Section 3: Assessment
2 Hours

Lecture Topic TOPIC: ASSESSMENT

Psychological Evaluations and Psychosexual Evaluations: Similarities and Differences

Now that we have covered some of the broader issues involved in conducting this kind of an evaluation, let’s consider the specific elements that should be addressed in the psychosexual evaluation. Remember, the psychosexual evaluation is more than a psychological evaluation—although there are some similarities.

Use SlideUse Slide #28: Commonalities Across Evaluations

It is at this point that the psychosexual evaluation takes a different and unique turn. So, let’s take a look at the key elements that are specific to the psychosexual evaluation that likely would not be included in a general psychological evaluation.

Use SlideUse Slide #29: Unique Elements
Use SlideUse Slide #30: Sexual History

Remember that starting with more neutral, less threatening types of issues can be a good strategy with assessments. So, when conducting the sexual history, the evaluator may wish to begin by simply listing the different ways in which individuals learn about sex—such as from sex education classes at school, from a parent or older sibling, from peers, or from television programs, movies, books, magazines, or the Internet—and then asking the youth to discuss the way or ways in which he or she learned about sex.

Another relatively neutral topic may be to ask about physical and sexual development—including if and when the youth first began to notice physical changes in his or her body, when puberty began, etc.

A potential next line of inquiry could focus on the kinds of issues, ideas, behaviors, or persons that the youth finds to be sexually appealing or interesting or even arousing (i.e., “turn–ons”), as well as the kinds of things that are “turn offs” for the youth. This may also be a relevant time to ask them about their exposure to or use of sexually explicit materials such as magazines, movies, or Internet sites.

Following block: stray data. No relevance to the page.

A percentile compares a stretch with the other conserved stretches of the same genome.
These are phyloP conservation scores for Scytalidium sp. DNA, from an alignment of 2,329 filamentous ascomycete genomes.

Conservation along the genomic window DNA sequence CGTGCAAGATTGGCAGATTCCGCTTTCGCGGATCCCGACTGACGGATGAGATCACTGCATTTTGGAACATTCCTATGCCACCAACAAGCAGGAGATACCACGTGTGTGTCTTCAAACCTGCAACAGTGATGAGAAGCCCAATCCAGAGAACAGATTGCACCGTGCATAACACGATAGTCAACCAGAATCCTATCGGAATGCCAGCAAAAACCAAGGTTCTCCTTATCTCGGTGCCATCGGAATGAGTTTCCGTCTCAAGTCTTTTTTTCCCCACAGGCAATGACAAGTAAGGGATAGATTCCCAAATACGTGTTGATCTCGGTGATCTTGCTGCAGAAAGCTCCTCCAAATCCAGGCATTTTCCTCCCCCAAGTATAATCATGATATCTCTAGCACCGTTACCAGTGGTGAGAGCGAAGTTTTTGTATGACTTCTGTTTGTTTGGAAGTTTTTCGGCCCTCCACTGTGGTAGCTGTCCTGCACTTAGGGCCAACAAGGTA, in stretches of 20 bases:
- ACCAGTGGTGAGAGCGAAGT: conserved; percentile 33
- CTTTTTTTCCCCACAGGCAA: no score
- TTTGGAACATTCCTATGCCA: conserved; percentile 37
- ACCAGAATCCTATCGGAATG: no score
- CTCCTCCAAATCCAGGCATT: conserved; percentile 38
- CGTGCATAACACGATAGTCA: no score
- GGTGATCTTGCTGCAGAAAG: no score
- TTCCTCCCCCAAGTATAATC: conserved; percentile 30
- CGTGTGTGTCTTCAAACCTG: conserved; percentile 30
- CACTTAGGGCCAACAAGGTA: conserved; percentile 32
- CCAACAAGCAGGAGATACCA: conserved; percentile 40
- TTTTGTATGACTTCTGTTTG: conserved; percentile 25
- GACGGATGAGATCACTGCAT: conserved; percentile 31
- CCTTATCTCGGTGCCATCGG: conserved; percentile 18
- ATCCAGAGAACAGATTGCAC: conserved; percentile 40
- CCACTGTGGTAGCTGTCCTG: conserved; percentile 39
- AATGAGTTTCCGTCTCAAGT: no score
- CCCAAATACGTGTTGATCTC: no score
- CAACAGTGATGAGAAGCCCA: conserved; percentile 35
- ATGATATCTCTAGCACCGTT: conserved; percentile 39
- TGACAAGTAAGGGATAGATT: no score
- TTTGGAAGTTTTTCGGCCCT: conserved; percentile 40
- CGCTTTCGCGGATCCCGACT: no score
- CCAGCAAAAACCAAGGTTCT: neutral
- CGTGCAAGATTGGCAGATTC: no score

All of these discussions can provide an easy lead–in to asking about the content of sexual fantasies, as well as masturbation practices, such as the onset, frequency, and driving forces behind masturbation (i.e., “Under what circumstances are you most likely to feel like masturbating?” and “What are you most likely to think about when you masturbate?”).

It will also be important to ask about any sexual experiences that the youth has had thus far, first by inquiring about consensual, age–appropriate behaviors, and then following with a discussion about any times that they experienced sexual contact with another person in which they may have felt pressured, forced, confused, or otherwise uncomfortable.

As you can see, these lines of questioning have gradually progressed from broader, normative, and more benign types of questions to those that may feel more intrusive. Ultimately this culminates in some very specific questions that focus on the details surrounding the sex offense(s) for which the juvenile was adjudicated.

In addition, it is vital that the evaluator inquires about the full range of potential sexual interests, fantasies, urges, or behaviors of the youth, beyond the adjudicated offense. This is because there may be problematic sexual behaviors or sexual deviance issues that may have gone unreported or undetected, such as exhibitionism, voyeurism, fetishes, or sexual contact with animals. And these issues may impact the level of risk and needs of the youth and that may require additional intervention.